1. Shapiro describes the process of decluttering her life and house at the outset of the memoir. How does this listing and parsing of ordinary household objects allow readers to enter her world and relate it to their own?
2. When reading her old journals from her honeymoon, Shapiro acknowledges the oddness of her writing about herself in the third person. What does this suggest about how she thought of herself as a young woman, and how she thinks of herself now, in midlife?
3. What does the memoir suggest about the nature of hindsight? Does Shapiro speculate about how she’d make different choices if she already knew the outcomes, and how did reading about this make you think about your own choices?
4. Although Shapiro takes comfort in her older (and mostly analog) ways of recording experience and communication, she is a creature of modern technology as well, and brings it into her narrative. What does the juxtaposition of older and newer ways of making memories say about our human impulse to connect? What are we gaining or losing in the shift from privately writing in journals to posting on social media?
5. What’s particularly shocking for the family about the incorrect online “fact” that she and M. are divorced? Do public “truths” like this have a way of tend to have an impact on reality?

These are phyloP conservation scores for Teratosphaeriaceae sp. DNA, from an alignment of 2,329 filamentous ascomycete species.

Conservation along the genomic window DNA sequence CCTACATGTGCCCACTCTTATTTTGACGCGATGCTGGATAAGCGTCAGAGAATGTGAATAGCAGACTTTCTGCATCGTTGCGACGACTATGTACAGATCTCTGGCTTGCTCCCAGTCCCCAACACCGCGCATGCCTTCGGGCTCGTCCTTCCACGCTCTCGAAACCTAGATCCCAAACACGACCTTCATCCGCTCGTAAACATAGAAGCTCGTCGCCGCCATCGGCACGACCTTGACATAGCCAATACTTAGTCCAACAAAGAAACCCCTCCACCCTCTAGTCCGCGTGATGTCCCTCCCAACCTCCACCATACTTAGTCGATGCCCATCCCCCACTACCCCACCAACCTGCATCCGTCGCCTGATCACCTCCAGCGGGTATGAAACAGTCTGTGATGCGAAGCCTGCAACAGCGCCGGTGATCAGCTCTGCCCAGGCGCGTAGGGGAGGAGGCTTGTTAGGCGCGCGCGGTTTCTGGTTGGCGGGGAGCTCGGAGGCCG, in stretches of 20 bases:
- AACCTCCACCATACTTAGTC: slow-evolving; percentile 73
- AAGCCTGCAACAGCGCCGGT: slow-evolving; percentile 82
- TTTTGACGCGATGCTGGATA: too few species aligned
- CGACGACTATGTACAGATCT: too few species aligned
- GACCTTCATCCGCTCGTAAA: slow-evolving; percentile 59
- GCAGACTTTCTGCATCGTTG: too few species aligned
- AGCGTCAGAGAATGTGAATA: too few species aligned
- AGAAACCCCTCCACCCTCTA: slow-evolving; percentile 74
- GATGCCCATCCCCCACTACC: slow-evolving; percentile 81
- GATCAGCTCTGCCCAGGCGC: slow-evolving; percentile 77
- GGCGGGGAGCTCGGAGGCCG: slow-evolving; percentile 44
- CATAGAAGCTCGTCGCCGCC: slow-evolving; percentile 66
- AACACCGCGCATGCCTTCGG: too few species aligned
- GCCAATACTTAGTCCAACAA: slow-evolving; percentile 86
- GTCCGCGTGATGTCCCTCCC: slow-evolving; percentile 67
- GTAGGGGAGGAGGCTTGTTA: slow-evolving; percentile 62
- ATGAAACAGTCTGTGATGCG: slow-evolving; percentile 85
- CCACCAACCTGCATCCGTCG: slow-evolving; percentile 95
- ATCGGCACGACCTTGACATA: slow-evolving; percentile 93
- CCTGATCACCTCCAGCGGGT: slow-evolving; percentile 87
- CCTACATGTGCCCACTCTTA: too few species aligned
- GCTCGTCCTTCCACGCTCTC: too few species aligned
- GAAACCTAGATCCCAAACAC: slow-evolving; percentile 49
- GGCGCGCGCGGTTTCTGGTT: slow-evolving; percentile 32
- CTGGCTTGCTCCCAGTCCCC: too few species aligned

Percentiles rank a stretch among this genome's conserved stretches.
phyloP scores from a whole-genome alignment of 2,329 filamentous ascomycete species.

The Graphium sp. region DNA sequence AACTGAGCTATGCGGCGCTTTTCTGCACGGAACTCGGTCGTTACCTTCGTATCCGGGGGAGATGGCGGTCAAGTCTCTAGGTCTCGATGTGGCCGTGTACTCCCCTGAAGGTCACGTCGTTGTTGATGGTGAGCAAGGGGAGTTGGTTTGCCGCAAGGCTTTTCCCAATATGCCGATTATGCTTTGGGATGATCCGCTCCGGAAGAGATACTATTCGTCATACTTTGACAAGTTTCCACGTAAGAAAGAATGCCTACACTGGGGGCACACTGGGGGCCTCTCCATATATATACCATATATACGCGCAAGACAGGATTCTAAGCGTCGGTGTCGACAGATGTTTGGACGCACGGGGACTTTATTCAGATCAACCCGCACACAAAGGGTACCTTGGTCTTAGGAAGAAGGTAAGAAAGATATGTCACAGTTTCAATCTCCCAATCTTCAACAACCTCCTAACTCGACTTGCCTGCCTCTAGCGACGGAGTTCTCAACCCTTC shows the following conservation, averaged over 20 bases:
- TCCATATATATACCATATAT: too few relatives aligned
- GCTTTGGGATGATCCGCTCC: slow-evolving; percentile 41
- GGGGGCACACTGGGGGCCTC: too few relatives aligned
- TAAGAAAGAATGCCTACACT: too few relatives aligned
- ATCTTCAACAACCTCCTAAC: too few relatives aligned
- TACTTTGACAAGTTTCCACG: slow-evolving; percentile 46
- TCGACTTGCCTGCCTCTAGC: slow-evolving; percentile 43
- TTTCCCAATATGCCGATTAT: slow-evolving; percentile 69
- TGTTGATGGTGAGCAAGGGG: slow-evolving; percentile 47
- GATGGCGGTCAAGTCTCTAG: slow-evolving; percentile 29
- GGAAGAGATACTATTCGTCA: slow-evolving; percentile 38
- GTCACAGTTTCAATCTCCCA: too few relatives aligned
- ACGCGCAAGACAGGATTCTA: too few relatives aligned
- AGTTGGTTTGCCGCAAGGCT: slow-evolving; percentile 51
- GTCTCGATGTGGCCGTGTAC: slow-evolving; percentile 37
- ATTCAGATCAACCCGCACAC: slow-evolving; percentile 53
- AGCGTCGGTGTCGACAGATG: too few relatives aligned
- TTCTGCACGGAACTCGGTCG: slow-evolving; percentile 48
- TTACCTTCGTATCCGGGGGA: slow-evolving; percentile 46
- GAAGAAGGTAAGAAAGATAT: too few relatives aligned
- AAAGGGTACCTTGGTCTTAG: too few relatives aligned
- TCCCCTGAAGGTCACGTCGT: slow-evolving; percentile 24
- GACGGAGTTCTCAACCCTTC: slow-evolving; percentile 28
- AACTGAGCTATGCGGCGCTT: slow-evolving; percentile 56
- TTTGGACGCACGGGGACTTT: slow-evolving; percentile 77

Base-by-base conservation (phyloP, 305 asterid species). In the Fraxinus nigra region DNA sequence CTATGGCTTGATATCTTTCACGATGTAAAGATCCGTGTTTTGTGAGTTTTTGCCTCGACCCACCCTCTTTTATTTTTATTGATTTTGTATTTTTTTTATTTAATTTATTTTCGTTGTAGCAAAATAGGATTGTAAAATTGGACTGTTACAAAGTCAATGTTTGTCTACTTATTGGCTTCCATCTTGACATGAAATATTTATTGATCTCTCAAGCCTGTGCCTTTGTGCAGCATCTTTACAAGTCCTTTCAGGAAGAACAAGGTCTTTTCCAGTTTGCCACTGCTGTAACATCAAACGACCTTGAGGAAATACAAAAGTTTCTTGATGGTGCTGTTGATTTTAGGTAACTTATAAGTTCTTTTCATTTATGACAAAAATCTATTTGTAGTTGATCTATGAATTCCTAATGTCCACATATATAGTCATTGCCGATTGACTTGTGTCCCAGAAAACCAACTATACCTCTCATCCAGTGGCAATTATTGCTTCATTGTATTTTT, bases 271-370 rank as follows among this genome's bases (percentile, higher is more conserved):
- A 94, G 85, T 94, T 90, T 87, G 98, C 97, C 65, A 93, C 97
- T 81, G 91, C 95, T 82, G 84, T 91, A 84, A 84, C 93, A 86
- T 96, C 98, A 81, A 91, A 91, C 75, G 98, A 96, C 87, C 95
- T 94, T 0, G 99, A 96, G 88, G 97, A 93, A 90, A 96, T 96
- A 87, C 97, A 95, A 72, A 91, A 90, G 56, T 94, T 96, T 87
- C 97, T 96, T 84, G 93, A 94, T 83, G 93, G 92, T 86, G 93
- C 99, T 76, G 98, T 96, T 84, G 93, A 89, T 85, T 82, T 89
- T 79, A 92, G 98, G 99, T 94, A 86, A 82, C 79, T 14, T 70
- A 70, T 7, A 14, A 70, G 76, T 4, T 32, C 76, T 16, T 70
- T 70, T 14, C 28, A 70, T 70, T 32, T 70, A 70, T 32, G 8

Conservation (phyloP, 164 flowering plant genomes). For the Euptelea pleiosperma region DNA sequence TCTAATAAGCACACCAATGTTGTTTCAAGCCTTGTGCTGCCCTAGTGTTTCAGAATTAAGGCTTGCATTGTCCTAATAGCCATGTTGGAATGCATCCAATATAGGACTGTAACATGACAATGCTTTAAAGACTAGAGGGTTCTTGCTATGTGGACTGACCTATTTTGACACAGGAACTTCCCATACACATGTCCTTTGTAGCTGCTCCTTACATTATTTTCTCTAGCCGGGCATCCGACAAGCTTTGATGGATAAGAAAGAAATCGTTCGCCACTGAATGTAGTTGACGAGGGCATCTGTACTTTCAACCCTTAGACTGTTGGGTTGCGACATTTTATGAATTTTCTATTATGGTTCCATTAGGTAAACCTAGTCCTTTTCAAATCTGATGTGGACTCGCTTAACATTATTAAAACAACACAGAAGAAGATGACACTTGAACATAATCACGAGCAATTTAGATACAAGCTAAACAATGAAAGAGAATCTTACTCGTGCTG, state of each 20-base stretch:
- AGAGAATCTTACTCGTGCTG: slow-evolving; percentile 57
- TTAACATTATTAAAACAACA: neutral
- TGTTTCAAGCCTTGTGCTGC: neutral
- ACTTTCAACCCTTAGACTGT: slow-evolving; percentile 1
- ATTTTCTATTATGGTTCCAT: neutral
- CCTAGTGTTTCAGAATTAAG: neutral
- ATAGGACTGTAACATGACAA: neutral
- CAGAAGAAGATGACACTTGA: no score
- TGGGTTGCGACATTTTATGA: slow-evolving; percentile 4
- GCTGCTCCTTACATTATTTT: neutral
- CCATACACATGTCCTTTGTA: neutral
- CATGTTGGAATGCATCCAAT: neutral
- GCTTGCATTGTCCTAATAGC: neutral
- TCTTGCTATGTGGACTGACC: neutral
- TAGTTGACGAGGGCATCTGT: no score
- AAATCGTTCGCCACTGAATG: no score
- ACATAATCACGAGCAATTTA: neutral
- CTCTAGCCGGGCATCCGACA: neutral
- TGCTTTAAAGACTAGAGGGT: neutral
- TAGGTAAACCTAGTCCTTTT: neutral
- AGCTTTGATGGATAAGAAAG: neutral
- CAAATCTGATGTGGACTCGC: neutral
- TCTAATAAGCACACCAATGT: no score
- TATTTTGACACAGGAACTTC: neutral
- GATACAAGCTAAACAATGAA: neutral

6. The woodpecker and coy-wolves pose literal conflicts—fear and disturbances to the couple’s daily lives—but more figurative ones as well. What does Shapiro internalize about these animals, and how do her observations of them help her glean more in the process of reviewing her past?
7. What are some of the more haunting memories of the couple’s life together? How do the gradually revealed details about her son reflect the pain of those particular times? And how do those painful times serve to strengthen the couple’s bond?
8. Does M. appear in the memoir as an individual, separate from Shapiro’s interactions and past with him? How does his character in the book reflect the ultimate subjectivity of any narrative, and the dependence on a person’s point of view? Discuss the parts of his life and job that stood out to you as most formative in Shapiro’s understanding of her husband.
9. The couple are both writers. What do you think Shapiro is conveying about two artists who make a life together? What are the benefits and the challenges? Each of them has multiple projects and assignments in drama/TV that require them at times to adopt personas. Does that performative aspect of art seep into their lives and into these pages?
10. Discuss Shapiro’s tonal equanimity in describing major life events. What about her profession as a writer allows her to arrive at a voice that is more densely poetic than confessional?
11. How did Shapiro’s process influence your own understanding of your past? Have you ever undergone an exercise like the one in this book—of cleaning house in an attempt to clear your mind? Are there things in your past that you’ve consciously or unconsciously hidden away in “closets,” and how do you go about unearthing them?